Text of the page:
As for the reviews? Well, I suspect there still may be sleepless nights ahead of me.


  1. Thanks for sharing. It's interesting to see what influences you as a librarian to buy a book for your school.

  2. I agree with Natalie. It's very useful to hear the thought process of a school librarian who actually has to make these book buying decisions.

    My own MG reader, my daughter, selects the majority of the books the chooses to read based on what I hear from friends on the internet, but that's a unique situation, because her dad is a writer. I suspect normal kids are influenced much more by what they see and hear at school.

  3. Thanks for the interesting post! My son practically worships his school librarian. :)

  4. Librarians Rock!! (Too bad our local school districts here in the Portland area are getting rid of them due to budget cuts.)

  5. I'd say your book being about rats doesn't hurt it at all. Many well-received books have animals as main characters and are received well. The WARRIORS series has had a long life, and so has REDWALL. Then there's this other book that has rats in it. I believe it's a series. Title rhymes with "Kite-Raid Pity." Can't quite put my finger on it. Some help, Hilary?

    1. Ha! You are so funny! I think you're thinking of Bite-Made Kitty! ;)

      Becky, I totally agree with your agent. I think on-line book tours, etc, CAN sell middle-grade books, but I think it's way more fruitful for YA, since so many teens are online and so many nine year olds are not! ;)

      No worries on the reviews front. THEY WILL EAT IT UP! :)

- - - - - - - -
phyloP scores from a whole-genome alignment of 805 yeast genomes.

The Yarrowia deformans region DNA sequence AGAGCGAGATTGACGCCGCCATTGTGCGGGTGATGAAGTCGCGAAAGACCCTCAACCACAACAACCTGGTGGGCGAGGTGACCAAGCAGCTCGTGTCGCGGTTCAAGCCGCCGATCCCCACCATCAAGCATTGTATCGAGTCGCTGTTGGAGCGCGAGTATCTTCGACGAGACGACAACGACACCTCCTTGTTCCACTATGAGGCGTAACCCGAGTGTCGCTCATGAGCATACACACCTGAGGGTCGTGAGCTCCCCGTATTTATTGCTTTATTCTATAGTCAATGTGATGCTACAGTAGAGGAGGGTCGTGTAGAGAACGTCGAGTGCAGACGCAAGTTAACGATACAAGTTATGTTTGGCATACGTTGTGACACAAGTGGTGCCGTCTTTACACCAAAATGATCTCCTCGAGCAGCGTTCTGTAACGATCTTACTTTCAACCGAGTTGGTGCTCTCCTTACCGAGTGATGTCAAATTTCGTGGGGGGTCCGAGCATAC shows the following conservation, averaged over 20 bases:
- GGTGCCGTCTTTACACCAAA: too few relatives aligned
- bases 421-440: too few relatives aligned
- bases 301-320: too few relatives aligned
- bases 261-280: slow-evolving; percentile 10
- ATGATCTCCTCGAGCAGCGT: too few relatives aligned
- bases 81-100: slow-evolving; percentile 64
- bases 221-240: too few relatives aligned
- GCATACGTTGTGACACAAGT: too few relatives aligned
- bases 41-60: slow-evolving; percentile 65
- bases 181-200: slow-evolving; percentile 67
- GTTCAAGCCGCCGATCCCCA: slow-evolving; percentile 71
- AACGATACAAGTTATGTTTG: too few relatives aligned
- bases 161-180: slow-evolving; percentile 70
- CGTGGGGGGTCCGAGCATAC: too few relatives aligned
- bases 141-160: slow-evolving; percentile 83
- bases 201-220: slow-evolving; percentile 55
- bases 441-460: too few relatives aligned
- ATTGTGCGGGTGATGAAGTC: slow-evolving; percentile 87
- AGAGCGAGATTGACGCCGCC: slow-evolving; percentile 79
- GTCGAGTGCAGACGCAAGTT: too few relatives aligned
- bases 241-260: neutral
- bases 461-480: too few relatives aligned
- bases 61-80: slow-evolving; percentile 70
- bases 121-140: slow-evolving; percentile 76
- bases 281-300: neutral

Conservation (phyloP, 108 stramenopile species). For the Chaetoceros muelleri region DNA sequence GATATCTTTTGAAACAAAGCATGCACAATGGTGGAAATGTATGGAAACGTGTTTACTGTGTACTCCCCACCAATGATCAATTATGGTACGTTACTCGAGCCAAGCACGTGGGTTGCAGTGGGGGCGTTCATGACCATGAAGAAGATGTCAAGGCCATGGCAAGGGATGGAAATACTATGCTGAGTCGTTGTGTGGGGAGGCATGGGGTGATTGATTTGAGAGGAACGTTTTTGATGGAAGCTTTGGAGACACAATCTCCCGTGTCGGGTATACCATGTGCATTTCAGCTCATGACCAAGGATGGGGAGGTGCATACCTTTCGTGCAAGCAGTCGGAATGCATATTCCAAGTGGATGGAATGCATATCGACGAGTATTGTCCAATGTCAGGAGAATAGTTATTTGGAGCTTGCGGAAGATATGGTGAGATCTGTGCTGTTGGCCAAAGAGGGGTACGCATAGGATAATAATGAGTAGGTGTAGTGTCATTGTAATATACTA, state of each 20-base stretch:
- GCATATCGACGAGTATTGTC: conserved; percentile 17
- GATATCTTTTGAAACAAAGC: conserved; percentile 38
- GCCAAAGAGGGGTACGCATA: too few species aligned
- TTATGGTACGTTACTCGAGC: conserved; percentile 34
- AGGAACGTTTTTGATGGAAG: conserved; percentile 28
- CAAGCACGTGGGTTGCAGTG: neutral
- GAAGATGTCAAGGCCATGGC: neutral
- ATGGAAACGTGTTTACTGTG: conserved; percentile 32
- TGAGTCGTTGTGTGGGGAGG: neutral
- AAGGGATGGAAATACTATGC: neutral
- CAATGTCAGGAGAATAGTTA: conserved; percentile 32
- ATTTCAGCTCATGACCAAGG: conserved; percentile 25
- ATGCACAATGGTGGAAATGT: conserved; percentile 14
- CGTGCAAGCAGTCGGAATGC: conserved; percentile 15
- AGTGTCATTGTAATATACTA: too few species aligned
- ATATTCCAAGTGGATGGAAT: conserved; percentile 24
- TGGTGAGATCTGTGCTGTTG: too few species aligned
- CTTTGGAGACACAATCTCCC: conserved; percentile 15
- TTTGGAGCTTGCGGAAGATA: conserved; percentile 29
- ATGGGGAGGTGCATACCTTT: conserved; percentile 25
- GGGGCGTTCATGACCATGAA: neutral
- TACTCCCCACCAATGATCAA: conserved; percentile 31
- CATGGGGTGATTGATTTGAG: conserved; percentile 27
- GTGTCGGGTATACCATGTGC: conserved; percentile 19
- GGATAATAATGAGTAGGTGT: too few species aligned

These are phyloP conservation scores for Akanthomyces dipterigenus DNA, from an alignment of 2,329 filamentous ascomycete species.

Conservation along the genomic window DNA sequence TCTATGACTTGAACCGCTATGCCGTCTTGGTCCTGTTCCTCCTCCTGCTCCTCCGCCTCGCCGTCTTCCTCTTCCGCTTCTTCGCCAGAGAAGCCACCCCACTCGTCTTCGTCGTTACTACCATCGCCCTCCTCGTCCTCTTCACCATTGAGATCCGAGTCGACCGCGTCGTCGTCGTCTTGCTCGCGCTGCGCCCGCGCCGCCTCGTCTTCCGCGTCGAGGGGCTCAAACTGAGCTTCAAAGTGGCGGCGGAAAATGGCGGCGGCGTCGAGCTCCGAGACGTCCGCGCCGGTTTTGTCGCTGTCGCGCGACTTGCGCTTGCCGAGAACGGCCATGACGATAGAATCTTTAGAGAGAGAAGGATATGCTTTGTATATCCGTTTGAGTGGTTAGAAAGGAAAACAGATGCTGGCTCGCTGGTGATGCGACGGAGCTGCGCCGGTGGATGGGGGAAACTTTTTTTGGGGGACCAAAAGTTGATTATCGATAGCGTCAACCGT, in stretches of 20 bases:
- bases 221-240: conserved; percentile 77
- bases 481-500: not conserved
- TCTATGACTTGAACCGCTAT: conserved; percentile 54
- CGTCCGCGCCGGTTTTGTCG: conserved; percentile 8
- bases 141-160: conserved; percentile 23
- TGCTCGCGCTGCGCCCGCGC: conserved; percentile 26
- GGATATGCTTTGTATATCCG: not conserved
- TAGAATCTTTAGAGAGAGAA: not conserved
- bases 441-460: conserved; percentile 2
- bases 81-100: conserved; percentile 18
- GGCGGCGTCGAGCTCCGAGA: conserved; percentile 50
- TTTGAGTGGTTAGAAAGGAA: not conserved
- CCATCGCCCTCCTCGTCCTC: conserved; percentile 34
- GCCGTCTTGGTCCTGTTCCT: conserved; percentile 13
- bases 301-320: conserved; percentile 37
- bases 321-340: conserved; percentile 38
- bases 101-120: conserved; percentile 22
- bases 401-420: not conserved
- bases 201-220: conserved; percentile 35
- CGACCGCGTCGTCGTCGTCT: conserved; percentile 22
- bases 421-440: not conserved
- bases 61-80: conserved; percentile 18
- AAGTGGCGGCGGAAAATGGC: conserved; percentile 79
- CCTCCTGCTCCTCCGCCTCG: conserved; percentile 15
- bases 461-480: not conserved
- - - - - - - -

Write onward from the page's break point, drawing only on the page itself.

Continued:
6. This is why I think Indie hasn't arrived for MG yet - it's the way that kids discover books that's fundamentally different for them (as opposed to adults, and to a lesser extent YA). Someday, when ereaders are in the majority of kid's hands, will they discover books differently? I don't know - I think they still will look to teachers, parents, librarians to guide their reading. But the kids are becoming more tech savvy as well. My kid's school now has a system called Destiny Quest, which is basically Goodreads for Kids. They recommend books to each other, quickly, easily, and in a social environment. I think this sort of trickle-down will eventually have kids browsing the bestseller lists, just like adults.

  7. Here, here! I agree completely with what you've said. As a school librarian and blogger myself, I'm always on the lookout for books to recommend to my students and teachers. You never know when the right reader will come along and I believe in being prepared. I'm looking forward to reading your book, I'm a sucker for school stories, which is kind of funny considering I spend all day in one, you'd think I'd get tired of it. :)

  8. That's why MG remains the time-warp genre. Still not quite part of the digital revolution. So when you fail to get sales (as an Indie), do you bury your head and eat a gallon of ice-cream or trust in yourself to get as good a product as you can out there. Things will change, I'm sure of it, though the gatekeepers are always necessary and kids will want full colour, interactive ebooks, not just grey on white.
    Can you tell I write science-fantasy and live in a small bubble of hope--which frequently gets crushed--but oddly seems to re-inflate of its own accord.

  9. That's why MG remains the time-warp genre. Still need the gatekeepers and that mysterious word of mouth. Still need physical copies. One day kids will have interactive kindles and do it themselves but one day we'll have hotels on mars. All you can do as an MG writer is keep putting out the best quality you can and not eat too many gallon tubs of ice-cream when Mr. Despondency comes a-calling.


Thanks for adding to the mayhem!